1. Neuroscience
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Discriminative stimuli are sufficient for incubation of cocaine craving

  1. Rajtarun Madangopal
  2. Brendan J Tunstall
  3. Lauren E Komer
  4. Sophia J Weber
  5. Jennifer K Hoots
  6. Veronica A Lennon
  7. Jennifer M Bossert
  8. David H Epstein
  9. Yavin Shaham
  10. Bruce T Hope  Is a corresponding author
  1. National Institute on Drug Abuse, National Institutes of Health, United States
Research Article
  • Cited 7
  • Views 2,444
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Cite this article as: eLife 2019;8:e44427 doi: 10.7554/eLife.44427

Abstract

In abstinent drug addicts, cues formerly associated with drug-taking experiences gain relapse-inducing potency ('incubate') over time. Animal models of incubation may help develop treatments to prevent relapse, but these models have ubiquitously focused on the role of conditioned stimuli (CSs) signaling drug delivery. Discriminative stimuli (DSs) are unique in that they exert stimulus-control over both drug taking and drug seeking behavior and are difficult to extinguish. For this reason, incubation of the excitatory effects of DSs that signal drug availability, not yet examined in preclinical studies, could be relevant to relapse prevention. We trained rats to self-administer cocaine (or palatable food) under DS control, then investigated DS-controlled incubation of craving, in the absence of drug-paired CSs. DS-controlled cocaine (but not palatable food) seeking incubated over 60 days of abstinence and persisted up to 300 days. Understanding the neural mechanisms of this DS-controlled incubation holds promise for drug relapse treatments.

Data availability

All data generated or analyzed during this study, and needed to evaluate the conclusions in the paper, are included in the manuscript and supplementary materials.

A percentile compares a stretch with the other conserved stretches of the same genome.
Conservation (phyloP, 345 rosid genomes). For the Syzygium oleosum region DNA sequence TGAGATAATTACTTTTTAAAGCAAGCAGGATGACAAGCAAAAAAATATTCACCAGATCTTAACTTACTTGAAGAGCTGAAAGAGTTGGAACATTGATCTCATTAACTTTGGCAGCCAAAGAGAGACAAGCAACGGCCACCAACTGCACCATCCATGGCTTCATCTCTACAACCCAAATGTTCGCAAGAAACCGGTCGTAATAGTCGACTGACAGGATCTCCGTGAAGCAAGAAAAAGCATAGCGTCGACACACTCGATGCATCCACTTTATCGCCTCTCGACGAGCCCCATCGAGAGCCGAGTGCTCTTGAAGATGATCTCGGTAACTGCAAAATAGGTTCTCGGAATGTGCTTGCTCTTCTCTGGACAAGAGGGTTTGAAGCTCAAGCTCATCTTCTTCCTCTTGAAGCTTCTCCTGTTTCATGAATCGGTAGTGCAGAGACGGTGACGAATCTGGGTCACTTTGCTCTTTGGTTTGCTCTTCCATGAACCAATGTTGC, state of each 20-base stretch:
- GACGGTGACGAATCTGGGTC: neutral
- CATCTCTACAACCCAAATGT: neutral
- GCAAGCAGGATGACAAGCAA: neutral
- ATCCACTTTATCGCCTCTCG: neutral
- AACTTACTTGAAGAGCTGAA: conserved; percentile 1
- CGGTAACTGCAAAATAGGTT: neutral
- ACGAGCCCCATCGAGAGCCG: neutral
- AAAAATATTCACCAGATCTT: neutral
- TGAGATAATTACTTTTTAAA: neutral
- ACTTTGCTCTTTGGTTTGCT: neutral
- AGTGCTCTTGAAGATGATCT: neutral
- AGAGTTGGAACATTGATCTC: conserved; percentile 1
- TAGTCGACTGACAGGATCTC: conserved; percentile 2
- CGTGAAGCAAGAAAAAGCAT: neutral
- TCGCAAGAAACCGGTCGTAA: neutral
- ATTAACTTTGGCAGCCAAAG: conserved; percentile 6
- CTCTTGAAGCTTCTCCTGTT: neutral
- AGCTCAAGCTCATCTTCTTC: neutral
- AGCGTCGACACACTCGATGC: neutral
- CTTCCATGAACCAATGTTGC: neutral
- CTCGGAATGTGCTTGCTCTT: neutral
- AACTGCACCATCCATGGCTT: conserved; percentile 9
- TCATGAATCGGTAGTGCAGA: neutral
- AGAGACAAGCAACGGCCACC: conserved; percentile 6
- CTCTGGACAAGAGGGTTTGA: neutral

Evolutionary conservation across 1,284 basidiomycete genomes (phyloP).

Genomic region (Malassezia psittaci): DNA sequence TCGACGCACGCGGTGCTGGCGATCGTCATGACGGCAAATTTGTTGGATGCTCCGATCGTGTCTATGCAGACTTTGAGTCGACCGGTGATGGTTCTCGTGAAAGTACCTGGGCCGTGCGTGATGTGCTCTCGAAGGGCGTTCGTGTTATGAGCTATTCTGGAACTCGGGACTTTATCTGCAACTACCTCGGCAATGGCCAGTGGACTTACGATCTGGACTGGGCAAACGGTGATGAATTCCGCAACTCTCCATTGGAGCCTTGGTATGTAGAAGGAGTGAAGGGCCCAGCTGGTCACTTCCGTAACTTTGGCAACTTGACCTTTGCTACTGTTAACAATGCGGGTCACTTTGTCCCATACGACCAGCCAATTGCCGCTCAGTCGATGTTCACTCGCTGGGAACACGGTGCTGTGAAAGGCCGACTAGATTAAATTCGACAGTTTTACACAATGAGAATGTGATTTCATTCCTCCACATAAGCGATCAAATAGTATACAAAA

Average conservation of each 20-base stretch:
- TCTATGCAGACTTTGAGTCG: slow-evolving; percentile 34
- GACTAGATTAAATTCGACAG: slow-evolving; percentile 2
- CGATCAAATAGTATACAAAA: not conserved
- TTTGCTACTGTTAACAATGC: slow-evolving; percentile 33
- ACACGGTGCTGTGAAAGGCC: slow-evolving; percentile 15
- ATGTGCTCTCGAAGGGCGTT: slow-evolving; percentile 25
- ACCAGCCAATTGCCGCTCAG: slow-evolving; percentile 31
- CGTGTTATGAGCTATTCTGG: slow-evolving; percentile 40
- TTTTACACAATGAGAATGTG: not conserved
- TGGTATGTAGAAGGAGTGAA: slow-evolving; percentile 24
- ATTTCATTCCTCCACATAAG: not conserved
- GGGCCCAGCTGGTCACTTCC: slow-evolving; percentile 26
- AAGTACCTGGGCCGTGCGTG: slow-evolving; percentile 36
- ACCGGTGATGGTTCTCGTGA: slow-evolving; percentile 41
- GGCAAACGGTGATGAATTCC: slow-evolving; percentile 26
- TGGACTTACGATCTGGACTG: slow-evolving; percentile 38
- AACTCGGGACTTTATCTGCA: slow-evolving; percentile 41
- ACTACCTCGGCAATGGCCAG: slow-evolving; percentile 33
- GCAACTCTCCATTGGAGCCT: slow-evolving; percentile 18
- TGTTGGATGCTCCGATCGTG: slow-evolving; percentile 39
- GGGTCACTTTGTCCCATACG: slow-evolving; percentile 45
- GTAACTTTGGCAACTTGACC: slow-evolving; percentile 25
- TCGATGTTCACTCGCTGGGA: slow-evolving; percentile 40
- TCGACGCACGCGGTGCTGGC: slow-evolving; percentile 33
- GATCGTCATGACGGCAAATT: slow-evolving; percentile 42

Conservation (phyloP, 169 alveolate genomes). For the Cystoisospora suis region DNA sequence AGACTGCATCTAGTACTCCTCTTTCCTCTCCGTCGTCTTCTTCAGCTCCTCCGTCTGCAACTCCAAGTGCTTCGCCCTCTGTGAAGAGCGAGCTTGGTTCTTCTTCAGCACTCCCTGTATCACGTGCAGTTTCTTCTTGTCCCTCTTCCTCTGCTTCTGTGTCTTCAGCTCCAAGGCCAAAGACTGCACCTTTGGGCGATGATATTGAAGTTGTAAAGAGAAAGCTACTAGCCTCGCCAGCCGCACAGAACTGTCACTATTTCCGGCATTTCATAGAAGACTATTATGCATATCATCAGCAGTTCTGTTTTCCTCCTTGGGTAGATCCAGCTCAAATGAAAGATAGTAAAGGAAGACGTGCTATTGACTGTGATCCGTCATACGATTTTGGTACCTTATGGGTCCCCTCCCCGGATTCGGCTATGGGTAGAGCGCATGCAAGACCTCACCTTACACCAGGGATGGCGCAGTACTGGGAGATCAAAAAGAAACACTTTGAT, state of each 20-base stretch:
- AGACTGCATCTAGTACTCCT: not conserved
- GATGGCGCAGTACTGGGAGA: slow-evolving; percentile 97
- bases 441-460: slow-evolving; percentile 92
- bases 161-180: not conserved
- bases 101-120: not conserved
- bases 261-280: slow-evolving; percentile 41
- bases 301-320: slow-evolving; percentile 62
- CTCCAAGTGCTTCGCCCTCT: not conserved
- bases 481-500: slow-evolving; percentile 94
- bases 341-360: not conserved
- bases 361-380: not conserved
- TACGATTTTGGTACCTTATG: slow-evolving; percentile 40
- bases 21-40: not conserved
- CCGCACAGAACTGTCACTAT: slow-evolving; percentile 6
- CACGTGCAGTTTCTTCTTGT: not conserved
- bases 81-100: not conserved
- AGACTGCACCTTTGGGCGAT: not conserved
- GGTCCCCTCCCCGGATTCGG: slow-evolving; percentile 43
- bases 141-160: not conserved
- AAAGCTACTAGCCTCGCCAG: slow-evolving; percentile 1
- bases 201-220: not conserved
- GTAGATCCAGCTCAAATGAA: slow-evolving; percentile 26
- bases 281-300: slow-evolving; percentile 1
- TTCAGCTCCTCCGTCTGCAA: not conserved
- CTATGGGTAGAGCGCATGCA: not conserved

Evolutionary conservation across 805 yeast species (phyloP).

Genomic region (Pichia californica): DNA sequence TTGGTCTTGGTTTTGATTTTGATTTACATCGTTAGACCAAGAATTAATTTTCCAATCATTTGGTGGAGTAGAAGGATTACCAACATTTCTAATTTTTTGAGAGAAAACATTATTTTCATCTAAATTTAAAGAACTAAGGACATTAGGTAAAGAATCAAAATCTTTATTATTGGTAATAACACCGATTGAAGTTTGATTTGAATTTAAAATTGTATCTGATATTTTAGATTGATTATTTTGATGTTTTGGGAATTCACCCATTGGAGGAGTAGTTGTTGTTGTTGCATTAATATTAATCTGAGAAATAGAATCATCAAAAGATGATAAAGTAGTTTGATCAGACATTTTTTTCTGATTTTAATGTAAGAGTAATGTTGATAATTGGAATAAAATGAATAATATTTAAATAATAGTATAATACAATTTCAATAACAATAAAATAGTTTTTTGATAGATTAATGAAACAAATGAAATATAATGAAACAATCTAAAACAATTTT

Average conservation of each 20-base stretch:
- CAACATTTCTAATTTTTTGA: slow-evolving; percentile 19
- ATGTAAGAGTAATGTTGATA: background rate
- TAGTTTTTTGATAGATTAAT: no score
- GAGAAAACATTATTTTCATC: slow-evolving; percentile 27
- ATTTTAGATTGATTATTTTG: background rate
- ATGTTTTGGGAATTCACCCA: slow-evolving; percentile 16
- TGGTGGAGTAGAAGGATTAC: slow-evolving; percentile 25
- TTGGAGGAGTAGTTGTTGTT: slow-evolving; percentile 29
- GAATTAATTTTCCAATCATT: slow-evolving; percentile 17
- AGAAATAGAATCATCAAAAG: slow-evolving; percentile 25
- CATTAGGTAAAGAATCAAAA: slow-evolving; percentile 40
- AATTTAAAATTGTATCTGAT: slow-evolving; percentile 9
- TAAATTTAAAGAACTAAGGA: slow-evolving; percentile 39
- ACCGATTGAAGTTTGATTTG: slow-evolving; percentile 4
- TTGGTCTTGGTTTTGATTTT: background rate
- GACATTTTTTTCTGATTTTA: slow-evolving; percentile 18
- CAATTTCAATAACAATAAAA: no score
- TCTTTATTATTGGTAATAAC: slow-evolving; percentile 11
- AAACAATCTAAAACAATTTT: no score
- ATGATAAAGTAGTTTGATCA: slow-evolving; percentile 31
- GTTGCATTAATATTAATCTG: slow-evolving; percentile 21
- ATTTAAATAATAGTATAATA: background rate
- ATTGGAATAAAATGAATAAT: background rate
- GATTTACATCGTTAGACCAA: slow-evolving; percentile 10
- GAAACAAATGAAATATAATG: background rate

Article and author information

Author details

  1. Rajtarun Madangopal

    Neuronal Ensembles in Addiction Section, Intramural Research Program, National Institute on Drug Abuse, National Institutes of Health, Baltimore, United States
    Competing interests
    The authors declare that no competing interests exist.
  2. Brendan J Tunstall

    Neurobiology of Addiction Section, Intramural Research Program, National Institute on Drug Abuse, National Institutes of Health, Baltimore, United States
    Competing interests
    The authors declare that no competing interests exist.
  3. Lauren E Komer

    Neuronal Ensembles in Addiction Section, Intramural Research Program, National Institute on Drug Abuse, National Institutes of Health, Baltimore, United States
    Competing interests
    The authors declare that no competing interests exist.
  4. Sophia J Weber

    Neuronal Ensembles in Addiction Section, Intramural Research Program, National Institute on Drug Abuse, National Institutes of Health, Baltimore, United States
    Competing interests
    The authors declare that no competing interests exist.
  5. Jennifer K Hoots